As the United States becomes a more debt-based society, many people let their credit scores descend below what is normally acceptable for lenders. It doesn't matter the reason, but once your credit score drops below 600 it can be difficult to get decent interest rates for homes and cars. People with bad credit, those below 400, may find it difficult to even get a loan, but there are options.
When your clunker is on its last legs and spends more time with the mechanic than on the road, it may be time to seek a new or used car and an auto loan. Car dealerships often work with several lenders that accept varying degrees of risky credit scores, but will often increase the down payment and interest rate, causing you to pay more than those with better credit. For credit scores below 500, you may need a co-signer on the loan for the lender to accept the risk. You can also contact banks or credit unions directly seeking an auto loan, as they tend to look more at the person than just the credit rating. If your credit is so bad, 400 or below, there is likely little or no chance to getting a regular car loan without a massive down payment and odds are the interest rates will be through the roof. There are "buy here, pay here" dealerships that often offer older and lesser quality cars, but base their loans on your income than on your credit score. You purchase the car from the dealer and also pay the dealer directly for the car. The interest rates are often high, but for some it is the only option.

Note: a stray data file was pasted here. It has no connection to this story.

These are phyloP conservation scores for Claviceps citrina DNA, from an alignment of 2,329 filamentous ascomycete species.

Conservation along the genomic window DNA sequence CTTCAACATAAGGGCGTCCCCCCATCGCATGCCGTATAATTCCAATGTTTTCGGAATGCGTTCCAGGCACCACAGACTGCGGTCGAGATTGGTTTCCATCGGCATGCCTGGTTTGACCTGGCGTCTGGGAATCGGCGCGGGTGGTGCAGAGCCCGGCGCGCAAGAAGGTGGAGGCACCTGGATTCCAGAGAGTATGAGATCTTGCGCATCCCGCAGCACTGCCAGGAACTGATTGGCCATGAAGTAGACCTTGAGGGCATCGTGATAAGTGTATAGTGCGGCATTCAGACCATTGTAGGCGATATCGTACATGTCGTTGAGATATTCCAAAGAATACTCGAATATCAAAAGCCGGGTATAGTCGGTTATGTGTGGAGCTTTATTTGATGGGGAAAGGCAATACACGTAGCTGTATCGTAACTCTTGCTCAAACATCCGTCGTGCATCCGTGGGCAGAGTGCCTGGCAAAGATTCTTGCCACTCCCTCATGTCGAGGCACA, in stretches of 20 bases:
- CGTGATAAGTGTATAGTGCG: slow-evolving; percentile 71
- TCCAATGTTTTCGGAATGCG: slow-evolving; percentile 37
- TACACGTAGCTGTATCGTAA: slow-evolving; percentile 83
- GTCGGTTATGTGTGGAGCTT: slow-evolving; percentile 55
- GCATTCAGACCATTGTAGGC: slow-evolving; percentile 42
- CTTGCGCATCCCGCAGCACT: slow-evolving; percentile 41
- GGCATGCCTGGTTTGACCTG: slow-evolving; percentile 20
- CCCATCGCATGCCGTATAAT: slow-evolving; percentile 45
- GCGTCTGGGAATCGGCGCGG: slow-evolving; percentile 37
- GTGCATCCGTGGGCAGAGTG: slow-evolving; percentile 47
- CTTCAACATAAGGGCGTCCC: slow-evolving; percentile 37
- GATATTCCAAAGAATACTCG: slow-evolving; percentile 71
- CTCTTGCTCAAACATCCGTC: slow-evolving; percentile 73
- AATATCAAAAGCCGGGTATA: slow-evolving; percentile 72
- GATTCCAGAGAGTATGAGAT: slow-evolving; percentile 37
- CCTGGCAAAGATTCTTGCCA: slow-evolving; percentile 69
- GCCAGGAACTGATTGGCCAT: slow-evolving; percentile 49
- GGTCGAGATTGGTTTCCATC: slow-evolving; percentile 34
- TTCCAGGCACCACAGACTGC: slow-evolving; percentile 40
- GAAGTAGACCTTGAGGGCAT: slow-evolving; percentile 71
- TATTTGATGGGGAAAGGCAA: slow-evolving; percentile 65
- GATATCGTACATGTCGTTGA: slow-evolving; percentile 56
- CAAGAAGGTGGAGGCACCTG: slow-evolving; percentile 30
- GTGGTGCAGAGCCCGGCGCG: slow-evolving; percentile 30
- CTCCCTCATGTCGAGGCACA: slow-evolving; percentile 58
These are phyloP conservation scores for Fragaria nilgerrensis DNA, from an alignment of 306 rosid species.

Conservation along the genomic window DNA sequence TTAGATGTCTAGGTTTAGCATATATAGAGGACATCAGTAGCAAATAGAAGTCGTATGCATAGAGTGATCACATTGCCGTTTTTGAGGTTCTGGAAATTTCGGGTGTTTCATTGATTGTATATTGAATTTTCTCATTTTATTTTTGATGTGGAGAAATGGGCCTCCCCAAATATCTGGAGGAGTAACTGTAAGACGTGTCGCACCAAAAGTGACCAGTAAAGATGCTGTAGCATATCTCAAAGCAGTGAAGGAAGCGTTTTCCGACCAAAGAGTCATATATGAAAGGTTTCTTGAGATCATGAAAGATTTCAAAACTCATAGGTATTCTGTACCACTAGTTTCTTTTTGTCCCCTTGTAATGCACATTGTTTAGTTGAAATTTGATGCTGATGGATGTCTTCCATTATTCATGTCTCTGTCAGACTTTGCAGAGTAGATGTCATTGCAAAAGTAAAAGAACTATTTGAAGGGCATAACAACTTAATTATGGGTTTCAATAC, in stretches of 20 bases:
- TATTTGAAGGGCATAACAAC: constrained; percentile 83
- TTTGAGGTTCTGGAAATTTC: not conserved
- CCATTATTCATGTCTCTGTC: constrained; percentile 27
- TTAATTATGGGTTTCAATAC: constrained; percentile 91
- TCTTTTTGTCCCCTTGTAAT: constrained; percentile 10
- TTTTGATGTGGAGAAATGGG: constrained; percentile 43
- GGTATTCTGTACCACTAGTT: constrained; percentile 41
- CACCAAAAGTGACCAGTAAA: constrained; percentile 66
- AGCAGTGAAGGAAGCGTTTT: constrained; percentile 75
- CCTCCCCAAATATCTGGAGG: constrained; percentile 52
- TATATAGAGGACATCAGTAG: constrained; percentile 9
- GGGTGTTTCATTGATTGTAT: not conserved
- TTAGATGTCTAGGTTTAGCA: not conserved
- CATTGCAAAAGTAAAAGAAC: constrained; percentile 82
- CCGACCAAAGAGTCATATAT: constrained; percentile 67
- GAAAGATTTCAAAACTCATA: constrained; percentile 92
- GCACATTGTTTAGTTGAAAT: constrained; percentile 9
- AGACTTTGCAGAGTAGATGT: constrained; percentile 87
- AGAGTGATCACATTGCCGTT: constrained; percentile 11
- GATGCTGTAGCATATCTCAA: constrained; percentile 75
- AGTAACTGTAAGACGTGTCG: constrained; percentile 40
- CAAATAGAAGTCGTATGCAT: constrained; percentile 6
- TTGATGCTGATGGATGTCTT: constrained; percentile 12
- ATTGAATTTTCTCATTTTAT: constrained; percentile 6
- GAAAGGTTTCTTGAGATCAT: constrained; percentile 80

Video of the Day
If you are tired of renting and want to buy a home, you likely will need a loan. For those with moderately bad credit, banks or credit unions often have loans available at slightly higher fixed interest rates or with an interest rate that shifts with the financial state of the country. These variable interest rates can come back to bite you if they suddenly and dramatically increase, creating a much higher payment. This is one of the reasons for the current flood of foreclosures. Federal programs such as the United States Department of Agriculture Rural Development loan. The federal government will guarantee the home loan amount for those who qualify. This program offers no or low down payments and accept variety of credit scores. For those who cannot find any alternative, there is also rent-to-own housing. It is where a portion of your rent goes into an account for an eventual down payment on the home. If you are able to amass a 15 percent to 20 percent down payment, there is usually little trouble getting a loan as long as you met the income guidelines.
Personal and Payday Loans
Personal loans are perhaps the most difficult loans to obtain for people with bad credit because you often need some kind of collateral to qualify. If you own a home, you can go for a second mortgage. If you own your car, you can refinance it through a bank or title loan business. Be careful, because defaulting on one of these loans can cause you to lose your collateral. For short-term financial needs, there payday and installment loan businesses. They often loan anywhere from $100 to $2,000 based solely on your income and forgo any credit check. These loans have come under state and federal scrutiny for having interest rates as high as 400 percent to 500 percent and predatory lending practices. These loans should only be used as a last resort and for short-term loan needs.